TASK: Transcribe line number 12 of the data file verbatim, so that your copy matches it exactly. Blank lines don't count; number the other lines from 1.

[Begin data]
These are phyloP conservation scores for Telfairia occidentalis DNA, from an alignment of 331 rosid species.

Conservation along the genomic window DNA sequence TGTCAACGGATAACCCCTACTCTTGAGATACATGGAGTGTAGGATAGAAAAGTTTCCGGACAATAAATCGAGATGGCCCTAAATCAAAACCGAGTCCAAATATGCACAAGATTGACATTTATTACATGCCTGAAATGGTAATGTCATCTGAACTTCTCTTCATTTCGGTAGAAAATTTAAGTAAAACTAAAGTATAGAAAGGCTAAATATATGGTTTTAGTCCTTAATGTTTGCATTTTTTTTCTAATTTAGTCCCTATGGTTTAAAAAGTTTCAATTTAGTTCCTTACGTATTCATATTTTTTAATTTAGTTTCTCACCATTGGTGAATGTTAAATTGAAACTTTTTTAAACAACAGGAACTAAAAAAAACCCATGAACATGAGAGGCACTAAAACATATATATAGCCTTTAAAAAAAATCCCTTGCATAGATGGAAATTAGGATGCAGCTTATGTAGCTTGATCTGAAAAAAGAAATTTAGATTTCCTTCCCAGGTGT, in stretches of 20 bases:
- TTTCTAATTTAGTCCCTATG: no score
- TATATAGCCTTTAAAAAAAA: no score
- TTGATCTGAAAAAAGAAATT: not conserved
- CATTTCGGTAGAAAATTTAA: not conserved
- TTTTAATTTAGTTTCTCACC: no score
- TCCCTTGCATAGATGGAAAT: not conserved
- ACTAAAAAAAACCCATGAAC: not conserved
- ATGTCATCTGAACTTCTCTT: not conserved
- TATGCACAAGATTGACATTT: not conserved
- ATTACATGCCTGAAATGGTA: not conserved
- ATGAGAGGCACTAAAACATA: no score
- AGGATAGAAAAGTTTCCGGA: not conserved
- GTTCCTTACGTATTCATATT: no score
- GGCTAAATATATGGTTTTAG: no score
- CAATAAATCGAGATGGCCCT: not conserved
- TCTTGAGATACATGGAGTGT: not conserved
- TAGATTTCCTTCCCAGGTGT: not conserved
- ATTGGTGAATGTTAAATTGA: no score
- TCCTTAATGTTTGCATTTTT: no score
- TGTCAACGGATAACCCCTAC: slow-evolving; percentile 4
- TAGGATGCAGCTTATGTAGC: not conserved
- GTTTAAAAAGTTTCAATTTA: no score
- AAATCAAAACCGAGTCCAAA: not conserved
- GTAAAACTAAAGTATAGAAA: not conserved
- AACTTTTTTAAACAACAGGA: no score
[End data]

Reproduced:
- ATTACATGCCTGAAATGGTA: not conserved